We all knew beforehand that Star Wars: The Last Jedi was going to look great, with Disney’s backing and MVP track record on the Marvel Studios front. What few expected was that the film could surprise, revealing new possibilities within the existing framework that George Lucas built. The Star Wars saga has always stood out for its impressive world-building, even when The Phantom Menace felt less like joy and more like Economics 101. Star Wars: The Last Jedi expands on this with real-life details such as who really profits during a war. It does so while questioning our need to cling to past stories and traditions, both the ones we love and those we attempt to forget. It’s possibly the ballsiest move the franchise has made since The Empire Strikes Back and its pivotal revelation. (Need it say it, Luke?)

Carrie Fisher as Leia in 'Star Wars: The Last Jedi' (SOURCE: Lucasfilm)
Carrie Fisher honors us in her final performance as Leia
in Star Wars: The Last Jedi. (SOURCE: Lucasfilm.)

Observation Checklist

In the interest of continuing my obvious praise while keeping my prose spoiler-free, I present a list of loose observations about Star Wars: The Last Jedi. Here goes:

  • All the new creatures here are a welcome addition. Chief among these are porgs, the franchise’s answer to Scrat from Ice Age.
  • The scenes where Rian Johnson and his production design team go full crimson are all masterful, especially the Throne Room brawl that is part Kill Bill, part The Cook, the Thief, His Wife & Her Lover.
  • I cannot overstate how good Mark Hamill is here. His Old Man Luke routine is as compelling as Hugh Jackman’s aging Wolverine in Logan.
  • Carrie Fisher, I can think of no better tribute to your legacy than your performance here. You can rub this in the face of other great actors with so-so final films. (Hey, Raul Julia!)
  • Would Laura Dern choose a minor role just to be in a Star Wars flick? Didn’t think so!
  • Domhnall Gleeson is such a wonderful actor. I suspect he relishes his frothing-at-the-mouth role of General Hux as a paid vacation.
  • Kudos to Adam Driver for sprinkling some humanity to Ben Solo/Kylo Ren, the conflicted baddie everyone loves to hate. Granted, Chewie should still shoot him right between the eyes.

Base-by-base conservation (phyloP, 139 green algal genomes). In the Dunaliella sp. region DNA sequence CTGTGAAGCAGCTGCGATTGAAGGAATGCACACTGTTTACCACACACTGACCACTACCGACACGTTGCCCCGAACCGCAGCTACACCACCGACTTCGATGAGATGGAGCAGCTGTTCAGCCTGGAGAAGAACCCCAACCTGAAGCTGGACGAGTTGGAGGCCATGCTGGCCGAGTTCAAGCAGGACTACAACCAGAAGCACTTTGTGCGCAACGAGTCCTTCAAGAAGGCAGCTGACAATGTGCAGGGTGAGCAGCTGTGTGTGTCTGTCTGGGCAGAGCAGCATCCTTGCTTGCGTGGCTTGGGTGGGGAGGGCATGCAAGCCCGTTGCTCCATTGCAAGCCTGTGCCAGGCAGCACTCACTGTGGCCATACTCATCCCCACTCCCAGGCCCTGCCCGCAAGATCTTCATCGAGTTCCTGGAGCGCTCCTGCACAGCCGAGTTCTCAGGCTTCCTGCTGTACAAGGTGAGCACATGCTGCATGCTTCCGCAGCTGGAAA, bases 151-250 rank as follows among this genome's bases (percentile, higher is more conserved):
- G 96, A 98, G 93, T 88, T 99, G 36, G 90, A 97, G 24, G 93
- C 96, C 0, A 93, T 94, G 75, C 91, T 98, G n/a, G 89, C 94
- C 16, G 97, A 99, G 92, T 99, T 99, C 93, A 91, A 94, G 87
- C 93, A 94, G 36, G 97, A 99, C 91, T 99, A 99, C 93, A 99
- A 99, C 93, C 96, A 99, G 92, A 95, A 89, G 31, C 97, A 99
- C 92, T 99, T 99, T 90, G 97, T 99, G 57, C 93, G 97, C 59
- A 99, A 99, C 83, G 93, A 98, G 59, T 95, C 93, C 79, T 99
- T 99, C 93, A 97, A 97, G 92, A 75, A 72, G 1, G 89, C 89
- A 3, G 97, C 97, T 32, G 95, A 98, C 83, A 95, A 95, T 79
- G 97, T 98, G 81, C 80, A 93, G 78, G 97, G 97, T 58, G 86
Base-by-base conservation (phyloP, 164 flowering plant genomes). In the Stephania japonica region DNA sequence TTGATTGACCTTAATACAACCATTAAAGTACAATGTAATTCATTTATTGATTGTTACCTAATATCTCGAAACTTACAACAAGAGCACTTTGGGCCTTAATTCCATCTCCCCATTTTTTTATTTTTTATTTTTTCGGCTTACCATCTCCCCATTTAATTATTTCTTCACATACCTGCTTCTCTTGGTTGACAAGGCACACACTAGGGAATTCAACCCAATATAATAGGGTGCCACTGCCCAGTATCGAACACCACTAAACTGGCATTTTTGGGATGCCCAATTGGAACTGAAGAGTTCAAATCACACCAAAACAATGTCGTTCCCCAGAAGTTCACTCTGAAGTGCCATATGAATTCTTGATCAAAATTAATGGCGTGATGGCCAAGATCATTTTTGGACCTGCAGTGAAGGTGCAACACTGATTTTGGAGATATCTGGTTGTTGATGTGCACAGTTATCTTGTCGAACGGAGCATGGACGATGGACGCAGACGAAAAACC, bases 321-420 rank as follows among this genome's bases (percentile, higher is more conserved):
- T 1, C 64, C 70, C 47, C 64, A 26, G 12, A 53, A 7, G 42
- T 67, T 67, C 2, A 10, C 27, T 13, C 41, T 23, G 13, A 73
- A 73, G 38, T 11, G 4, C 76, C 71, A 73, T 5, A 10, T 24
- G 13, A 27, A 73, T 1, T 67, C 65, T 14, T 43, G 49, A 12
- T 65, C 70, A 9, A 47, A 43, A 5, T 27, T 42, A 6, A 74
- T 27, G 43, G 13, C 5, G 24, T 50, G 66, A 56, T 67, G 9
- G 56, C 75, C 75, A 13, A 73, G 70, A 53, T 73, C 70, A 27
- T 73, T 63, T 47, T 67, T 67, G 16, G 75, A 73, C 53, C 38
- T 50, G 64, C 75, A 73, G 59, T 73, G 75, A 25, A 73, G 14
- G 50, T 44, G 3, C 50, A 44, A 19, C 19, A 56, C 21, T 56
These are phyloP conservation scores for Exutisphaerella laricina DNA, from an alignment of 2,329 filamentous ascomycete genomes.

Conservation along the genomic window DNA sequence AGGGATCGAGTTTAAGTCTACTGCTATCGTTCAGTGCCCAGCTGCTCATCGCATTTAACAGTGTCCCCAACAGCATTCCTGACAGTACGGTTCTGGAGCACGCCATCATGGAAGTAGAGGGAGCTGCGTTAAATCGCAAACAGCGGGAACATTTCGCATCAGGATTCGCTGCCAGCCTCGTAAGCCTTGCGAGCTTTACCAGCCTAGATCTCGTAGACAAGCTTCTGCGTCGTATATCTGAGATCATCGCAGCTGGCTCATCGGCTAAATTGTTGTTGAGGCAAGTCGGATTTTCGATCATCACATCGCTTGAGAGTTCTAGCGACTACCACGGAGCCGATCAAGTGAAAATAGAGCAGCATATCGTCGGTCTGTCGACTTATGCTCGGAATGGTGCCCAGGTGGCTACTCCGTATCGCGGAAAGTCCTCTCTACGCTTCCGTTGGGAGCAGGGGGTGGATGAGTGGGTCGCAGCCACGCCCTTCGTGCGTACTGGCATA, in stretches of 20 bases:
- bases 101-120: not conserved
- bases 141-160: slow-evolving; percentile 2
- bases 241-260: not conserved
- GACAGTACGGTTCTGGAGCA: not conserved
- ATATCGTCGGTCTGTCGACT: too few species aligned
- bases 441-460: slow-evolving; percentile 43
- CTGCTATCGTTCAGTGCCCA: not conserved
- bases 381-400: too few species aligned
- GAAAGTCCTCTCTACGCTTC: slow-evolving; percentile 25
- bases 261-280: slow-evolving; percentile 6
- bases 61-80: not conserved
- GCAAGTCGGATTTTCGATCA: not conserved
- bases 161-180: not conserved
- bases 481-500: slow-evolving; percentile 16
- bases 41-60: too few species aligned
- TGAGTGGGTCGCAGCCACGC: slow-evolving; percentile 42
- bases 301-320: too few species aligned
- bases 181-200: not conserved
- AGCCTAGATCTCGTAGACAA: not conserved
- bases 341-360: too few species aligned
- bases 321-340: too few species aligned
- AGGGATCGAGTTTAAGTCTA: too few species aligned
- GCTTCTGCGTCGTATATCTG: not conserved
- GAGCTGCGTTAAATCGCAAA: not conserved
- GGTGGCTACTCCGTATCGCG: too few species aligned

• I’m happy that this time we got to see Gwendoline Christie (Game of Thrones) behind the chromed Stormtrooper visage of her Captain Phasma, even if just a bit.
  • It’s nice to see Arrakis-type desert planes don’t hold a monopoly on orphan would-be heroes.
  • John Williams, you are in top form as always. Please live forever and continue to score my dreams.
  • BB-8 still remains on my list of must-have Christmas toys.
BB-8 and a Porg from 'Star Wars: The Last Jedi' (SOURCE: Lucasfilm)
BB-8 and a porg, a.k.a. your toy shopping list,
from Star Wars: The Last Jedi. (SOURCE: Lucasfilm.)

Verdict

For pioneering and sentimental reasons, The Empire Strikes Back will most likely remain the saga’s gold standard, but even that masterpiece divided film-goers in its heyday. Empire received mixed reviews upon release and for a while in the early 80’s Return of the Jedi was considered the superior sequel. So it doesn’t surprise me that Star Wars: The Last Jedi also has a few detractors and alleged childhood-assassination accusers. Still, I predict its legacy will come into better focus with the passing of time. Like Empire, Star Wars: The Last Jedi dares to play with expectations while taking itself as seriously and as lightheartedly as it should. J.J. Abrams polished the Star Wars universe anew with The Force Awakens. Rian Johnson’s Star Wars: The Last Jedi pulls a Kobayashi Maru on it, to outstanding results.

AUTHOR’S NOTE: For the sake of public record and private obsessive tendencies, I have to refer to the movie at least once here by its full title: Star Wars Episode VIII: The Last Jedi. (Side note: In a perfect world, the National Lampoon crew would’ve gotten their way and Jaws 3, People 0 would be a thing that exists.)
Now showing only in theaters.
Details

Movie title: Star Wars: The Last Jedi

Movie description: A worthy entry to the 'Star Wars' canon that dares to break new ground and play with our expectations, all while balancing drama and levity.

Date published: 2017-12-15

Director(s): Rian Johnson

Actor(s): Daisy Ridley, Mark Hamill, Adam Driver, John Boyega, , Oscar Isaac, Carrie Fisher, Domhnall Gleeson, Gwendoline Christie, Peter Mayhew, Andy Serkis

Genre: Action, Adventure, Fantasy